The visitation of Mary and Elizabeth was full of love. Luke tells us that Mary hastened to a Judean town in the hill country to visit Elizabeth. Elizabeth, filled with the Holy Spirit, greeted Mary with the words, “Blessed are you among women.” Mary in turn acknowledged God’s goodness as she dared to say, “The Lord has done great things for me. Holy is God’s name.”
Apostolic Visitations, unlike the visitation between Mary and Elizabeth, are not celebratory occasions. “Visitation” in this context has taken on the meaning of “investigation.” Recent Apostolic Visitations by the Holy See include the visitation of United States seminaries and houses of formation for men in response to the sexual abuse of children by priests and the question of the perceived relationship of homosexuality to that scandal, and a visitation of the Legionnaires of Christ in various countries because of sexual improprieties of the order’s founder.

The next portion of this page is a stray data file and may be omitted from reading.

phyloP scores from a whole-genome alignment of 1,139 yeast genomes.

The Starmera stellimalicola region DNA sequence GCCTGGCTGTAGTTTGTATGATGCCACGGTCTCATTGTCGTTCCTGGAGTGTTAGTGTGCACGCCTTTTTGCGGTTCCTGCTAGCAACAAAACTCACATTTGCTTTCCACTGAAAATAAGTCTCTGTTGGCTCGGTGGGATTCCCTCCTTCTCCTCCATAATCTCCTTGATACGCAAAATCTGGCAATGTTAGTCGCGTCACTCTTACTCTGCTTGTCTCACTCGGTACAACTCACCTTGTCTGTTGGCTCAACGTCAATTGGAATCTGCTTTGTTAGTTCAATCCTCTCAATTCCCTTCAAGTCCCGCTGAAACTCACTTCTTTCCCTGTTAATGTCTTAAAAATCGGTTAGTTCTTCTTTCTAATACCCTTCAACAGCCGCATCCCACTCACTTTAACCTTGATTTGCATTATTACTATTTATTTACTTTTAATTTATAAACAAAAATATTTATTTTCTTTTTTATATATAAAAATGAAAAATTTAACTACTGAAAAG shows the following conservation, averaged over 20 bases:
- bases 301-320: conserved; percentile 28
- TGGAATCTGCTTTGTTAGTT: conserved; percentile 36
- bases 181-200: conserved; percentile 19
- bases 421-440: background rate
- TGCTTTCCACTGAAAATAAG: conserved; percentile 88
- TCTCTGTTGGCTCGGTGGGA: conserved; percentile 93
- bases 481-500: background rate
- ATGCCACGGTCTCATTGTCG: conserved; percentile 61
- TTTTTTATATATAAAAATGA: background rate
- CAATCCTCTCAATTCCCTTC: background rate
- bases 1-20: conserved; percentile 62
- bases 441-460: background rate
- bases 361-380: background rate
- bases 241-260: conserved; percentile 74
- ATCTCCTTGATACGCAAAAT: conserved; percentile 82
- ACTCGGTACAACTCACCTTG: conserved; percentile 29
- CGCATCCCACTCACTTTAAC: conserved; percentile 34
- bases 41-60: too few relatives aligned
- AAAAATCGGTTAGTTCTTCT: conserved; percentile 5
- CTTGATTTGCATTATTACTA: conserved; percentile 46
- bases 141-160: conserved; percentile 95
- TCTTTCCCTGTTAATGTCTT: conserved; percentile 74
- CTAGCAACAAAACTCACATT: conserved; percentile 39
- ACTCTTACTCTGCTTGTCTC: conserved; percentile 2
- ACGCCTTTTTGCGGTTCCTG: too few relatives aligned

According to Cardinal Franc Rode, C.M., prefect of the Vatican’s Congregation for Institutes of Consecrated Life and Societies of Apostolic Life, the purpose of the current visitation of the sisters is “to look into the quality of life of apostolic Congregations of women religious in the United States.” Women religious who are in contemplative or cloistered congregations are not included in the visitation; nor are male religious.
“Quality of life” is difficult to measure. Literature on the official website of the visitation,, hints at what it means by quality when it describes the “objectives” of the visitation as to “encourage the growth of Catholic Institutes of women religious in the United States who engage in apostolic works.” Quality of life is not ordinarily related to the number of sisters, but that connection has been made on the Apostolic Visitation web page.
It is true that the number of sisters has decreased. In 1966 there were approximately 181,000 Catholic sisters in the United States, the great majority of them belonging to apostolic as distinct from contemplative congregations. Today there are approximately 59,000 sisters in apostolic congregations. The foundational question is what has caused the decrease in numbers. There are many such possibilities, including a change in both cultural and church realities. The decrease in numbers may or may not be related to the quality of our lives.